We are confronted with lies all the time, the CIA (who is truly gifted in the act) uses it to spread all kinds of discourse, but that is their operandus mondi, so we are not surprised. Yet now we are confronted that these tactics have been embraced by both the FBI and the Pentagon. And it is not my source; it is an American source that gives us this part.
To get to the heart of the matter, we will have to borrow a TARDIS and do some time-travel (a valid Dr Who reference). During this trip we will not be looking at apples and oranges, but we will be investigating fruit, and this has all the bearings on the case.
Let’s travel back to November 24th, 2014. It is a sunny day at Sony Square New York, 21 degrees, nice and relaxing weather. It had all the marks of it being a lovely day, were it not that someone decided to hack Sony and they did it, not only did they do it, they left all the markers blaming North Korea. The FBI send their cyber experts and behold, they too agreed that it was North Korea. Even as we were extremely aware that they had no way of doing it, the FBI stood firm on their findings.
We are pushing the envelope and stopping at 2015, 2016, 2017 and 2018. We are given “North Korea’s offensive cyber capabilities” and we see Randall Schriver, a top Pentagon official and all the ‘so called’ expressionistic ideas on how North Korea is the big nasty, the large danger and the big hacker. In addition to this the Financial times gives us (at https://www.ft.com/content/cbb28ab8-8ce9-11e9-a24d-b42f641eca37) “Pyongyang controls an army of thousands of hackers who bring in hundreds of millions of dollars annually, according to experts’ estimates“, which was given to us in June 2019.
Into the Heart of Darkness
It was only hours ago that we were given the first light of truth by the Washington Post. To give you that we need to change the topic to fruit and not apples or oranges. You might realise that to get ahead, you need to be ahead. Unless you build a system yourself, you need access to a system of equal quality to hack into a place. Unless you have the passcodes (current password = Inc0rrect%) and inner workings, you cannot hack past the Pentagon Cray, it is close to impossible to do with even the most updated equipment and North Korea is well over a decade behind. It is defended by firewalls and other encrypted matters. Sony is not that advanced, yet still has a lovely set of firewalls and other means to limit access. Yet North Korea, with technology that was considered advanced in 1990, was nothing of the sort a decade before they hacked Sony. In addition, certain access methods or planting of other abilities would have required 4G mastery, a mastery that they do not have. The digital footprint does not match up and it is there that the Washington Post (at https://www.washingtonpost.com/world/national-security/leaked-documents-reveal-huaweis-secret-operations-to-build-north-koreas-wireless-network/2019/07/22/583430fe-8d12-11e9-adf3-f70f78c156e8_story.html) is giving us the goods.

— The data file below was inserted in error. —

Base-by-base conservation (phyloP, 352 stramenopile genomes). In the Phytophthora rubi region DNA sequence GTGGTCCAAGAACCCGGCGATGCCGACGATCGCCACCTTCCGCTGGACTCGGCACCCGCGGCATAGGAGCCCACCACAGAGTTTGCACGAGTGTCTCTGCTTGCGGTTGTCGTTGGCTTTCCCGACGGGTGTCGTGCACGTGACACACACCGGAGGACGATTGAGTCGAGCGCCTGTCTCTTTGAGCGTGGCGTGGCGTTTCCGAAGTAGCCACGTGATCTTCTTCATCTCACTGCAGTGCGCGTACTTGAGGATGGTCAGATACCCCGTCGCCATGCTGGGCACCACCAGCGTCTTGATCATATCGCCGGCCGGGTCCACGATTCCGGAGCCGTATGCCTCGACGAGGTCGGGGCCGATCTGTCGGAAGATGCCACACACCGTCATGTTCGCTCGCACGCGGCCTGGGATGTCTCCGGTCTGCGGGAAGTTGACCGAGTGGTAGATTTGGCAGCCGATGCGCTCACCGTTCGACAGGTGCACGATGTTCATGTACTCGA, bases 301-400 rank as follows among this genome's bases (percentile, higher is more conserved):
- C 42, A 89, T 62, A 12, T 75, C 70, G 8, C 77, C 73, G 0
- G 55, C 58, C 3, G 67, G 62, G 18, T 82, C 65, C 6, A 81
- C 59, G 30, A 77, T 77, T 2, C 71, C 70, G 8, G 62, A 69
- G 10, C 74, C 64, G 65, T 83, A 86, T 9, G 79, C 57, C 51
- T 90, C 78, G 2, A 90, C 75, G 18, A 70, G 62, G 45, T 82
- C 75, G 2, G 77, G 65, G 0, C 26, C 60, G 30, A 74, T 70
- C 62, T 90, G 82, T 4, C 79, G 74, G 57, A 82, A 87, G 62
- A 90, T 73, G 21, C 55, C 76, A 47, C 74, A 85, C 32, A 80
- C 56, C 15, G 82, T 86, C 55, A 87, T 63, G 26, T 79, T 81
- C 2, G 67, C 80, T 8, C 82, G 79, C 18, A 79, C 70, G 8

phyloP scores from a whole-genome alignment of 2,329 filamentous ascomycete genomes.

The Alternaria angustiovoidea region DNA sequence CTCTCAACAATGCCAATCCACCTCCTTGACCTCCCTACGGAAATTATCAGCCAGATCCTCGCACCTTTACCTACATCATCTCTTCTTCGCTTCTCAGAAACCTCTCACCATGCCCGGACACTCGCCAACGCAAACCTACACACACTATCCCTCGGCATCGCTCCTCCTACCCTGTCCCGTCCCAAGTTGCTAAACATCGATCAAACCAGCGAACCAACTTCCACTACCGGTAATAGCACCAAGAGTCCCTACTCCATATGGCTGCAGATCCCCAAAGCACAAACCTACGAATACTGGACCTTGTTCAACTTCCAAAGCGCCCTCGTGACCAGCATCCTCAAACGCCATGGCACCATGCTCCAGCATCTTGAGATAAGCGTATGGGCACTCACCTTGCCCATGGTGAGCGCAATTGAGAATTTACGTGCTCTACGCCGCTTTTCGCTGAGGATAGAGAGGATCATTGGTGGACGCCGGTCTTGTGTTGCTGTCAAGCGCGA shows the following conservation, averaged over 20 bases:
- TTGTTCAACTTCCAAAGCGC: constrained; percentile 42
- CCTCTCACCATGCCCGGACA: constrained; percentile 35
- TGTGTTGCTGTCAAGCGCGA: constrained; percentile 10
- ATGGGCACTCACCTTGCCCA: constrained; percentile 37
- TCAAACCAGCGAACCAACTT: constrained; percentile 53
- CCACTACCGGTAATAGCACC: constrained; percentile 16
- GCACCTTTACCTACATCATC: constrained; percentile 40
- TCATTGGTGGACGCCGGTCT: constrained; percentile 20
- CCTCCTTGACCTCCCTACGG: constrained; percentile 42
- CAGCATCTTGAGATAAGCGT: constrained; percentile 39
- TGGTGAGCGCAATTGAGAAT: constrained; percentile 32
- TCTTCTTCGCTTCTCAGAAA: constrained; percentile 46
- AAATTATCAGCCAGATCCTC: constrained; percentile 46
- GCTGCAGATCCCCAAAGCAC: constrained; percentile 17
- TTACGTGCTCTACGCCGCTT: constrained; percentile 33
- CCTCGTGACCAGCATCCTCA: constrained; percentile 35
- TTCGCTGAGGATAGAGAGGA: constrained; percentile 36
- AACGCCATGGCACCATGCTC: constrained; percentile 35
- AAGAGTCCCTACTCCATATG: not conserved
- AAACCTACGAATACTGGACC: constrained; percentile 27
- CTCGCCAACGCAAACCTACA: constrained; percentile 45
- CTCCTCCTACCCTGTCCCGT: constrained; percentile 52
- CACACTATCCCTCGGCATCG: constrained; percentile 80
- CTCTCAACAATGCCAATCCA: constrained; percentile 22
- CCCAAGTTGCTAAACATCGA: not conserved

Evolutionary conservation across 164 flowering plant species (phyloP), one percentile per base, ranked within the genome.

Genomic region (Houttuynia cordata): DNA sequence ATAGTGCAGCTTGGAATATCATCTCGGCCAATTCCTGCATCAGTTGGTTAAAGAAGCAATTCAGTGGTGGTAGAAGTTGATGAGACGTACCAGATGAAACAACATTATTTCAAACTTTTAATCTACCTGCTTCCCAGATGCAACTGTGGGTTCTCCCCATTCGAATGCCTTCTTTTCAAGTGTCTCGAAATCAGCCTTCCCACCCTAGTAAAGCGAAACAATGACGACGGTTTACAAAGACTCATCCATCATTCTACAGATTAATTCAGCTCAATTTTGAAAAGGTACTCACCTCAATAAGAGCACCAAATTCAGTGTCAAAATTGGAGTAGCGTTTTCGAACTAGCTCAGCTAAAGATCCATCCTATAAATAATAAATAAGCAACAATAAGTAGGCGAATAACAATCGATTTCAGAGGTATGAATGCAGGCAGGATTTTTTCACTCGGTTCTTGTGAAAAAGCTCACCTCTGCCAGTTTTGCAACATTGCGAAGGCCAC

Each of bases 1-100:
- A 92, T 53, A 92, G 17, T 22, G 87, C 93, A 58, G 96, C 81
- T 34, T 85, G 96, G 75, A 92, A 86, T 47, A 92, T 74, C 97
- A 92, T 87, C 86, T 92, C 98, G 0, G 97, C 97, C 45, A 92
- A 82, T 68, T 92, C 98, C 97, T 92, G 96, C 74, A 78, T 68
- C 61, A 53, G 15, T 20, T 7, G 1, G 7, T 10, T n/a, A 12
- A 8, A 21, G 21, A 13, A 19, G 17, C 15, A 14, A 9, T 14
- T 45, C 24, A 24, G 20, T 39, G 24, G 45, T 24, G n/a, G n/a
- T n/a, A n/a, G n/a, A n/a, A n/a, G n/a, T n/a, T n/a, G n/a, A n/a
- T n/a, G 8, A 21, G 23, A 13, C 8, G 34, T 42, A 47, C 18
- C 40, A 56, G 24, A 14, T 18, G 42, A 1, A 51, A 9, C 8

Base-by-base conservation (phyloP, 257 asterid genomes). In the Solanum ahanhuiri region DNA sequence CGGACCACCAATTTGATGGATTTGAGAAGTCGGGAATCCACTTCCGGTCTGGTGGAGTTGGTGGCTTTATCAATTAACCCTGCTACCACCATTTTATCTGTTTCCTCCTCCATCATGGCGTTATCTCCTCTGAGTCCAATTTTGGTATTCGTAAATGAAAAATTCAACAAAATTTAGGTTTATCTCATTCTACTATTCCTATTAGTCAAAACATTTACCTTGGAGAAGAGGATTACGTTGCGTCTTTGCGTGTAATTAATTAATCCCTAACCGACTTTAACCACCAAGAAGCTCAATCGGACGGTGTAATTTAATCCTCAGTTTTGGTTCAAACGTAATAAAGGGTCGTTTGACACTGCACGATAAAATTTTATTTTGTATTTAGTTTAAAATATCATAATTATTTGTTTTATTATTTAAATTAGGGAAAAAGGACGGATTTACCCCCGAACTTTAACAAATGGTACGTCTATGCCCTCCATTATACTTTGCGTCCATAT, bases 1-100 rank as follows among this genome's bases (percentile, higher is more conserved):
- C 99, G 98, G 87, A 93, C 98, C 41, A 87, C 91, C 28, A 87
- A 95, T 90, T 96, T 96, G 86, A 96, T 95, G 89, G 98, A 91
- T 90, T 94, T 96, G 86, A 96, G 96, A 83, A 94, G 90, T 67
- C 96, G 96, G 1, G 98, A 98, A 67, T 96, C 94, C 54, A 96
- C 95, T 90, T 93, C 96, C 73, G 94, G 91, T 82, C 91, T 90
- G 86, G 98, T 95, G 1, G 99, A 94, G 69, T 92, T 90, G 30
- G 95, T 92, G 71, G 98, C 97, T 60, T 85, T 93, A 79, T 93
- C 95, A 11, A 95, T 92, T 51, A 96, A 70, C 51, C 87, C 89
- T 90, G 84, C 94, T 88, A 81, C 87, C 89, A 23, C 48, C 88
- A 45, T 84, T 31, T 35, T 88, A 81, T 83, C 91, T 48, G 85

So as we are given: “Before 2008, North Korea struggled to find multinational companies willing to build a 3G network in such a risky business environment. That ended with the creation of the wireless provider Koryolink, which emerged from a discreet visit in 2006 by Kim’s father, Kim Jong Il, to Huawei’s headquarters in Shenzhen, China” this is the first piece of evidence, 6 years before the hack North Korea did not have access to 3G, it was not there, as such the knowhow of hacking would have been severely limited. In addition to this we need to consider “Alexandre Mansourov, an adjunct professor at Georgetown University’s School of Foreign Service, who in 2011 wrote about North Korea’s digital transformation. “They decided to work with Huawei from that time on.”” gives us that in 3 years that stage was not surpassed, or even achieved. The paper by Mansourov also gives: “less than 3 percent of the population currently use modern telecommunication services, it has adequately trained human capital, a rather developed industrial and technological base, and sufficient financial resources to pursue the digital revolution to the benefit of the majority“, which now implies that the fall back is actually a lot larger. If they truly had a ‘rather developed industrial and technological base‘, then they would be the oranges that need not rely on Huawei, yet they are technologically speaking merely apples, they are both fruit, but on a different shelf, a lower shelf and that is where we see the technology fail (especially in North Korea). In his paper we also see: “Because the cell phones connect to Chinese cell phone towers it is difficult for the North Korean government to eavesdrop on the calls, but it does mean use is restricted to the border area“, this implies that the limitations in North Korea are actually larger and as such knowledge is more limited. that last part came from ““How Chinese Cell Phones Help Information Flow,” Martyn Williams, 1 April 2010” which was 4 years before the hack, there is no way for any nation to evolve their technology level in that amount of time without having billions, as well as all the technology available for installation and implementation. Which was never the case, North Korea is hardly on the 3G path keeping them a decade behind everyone else.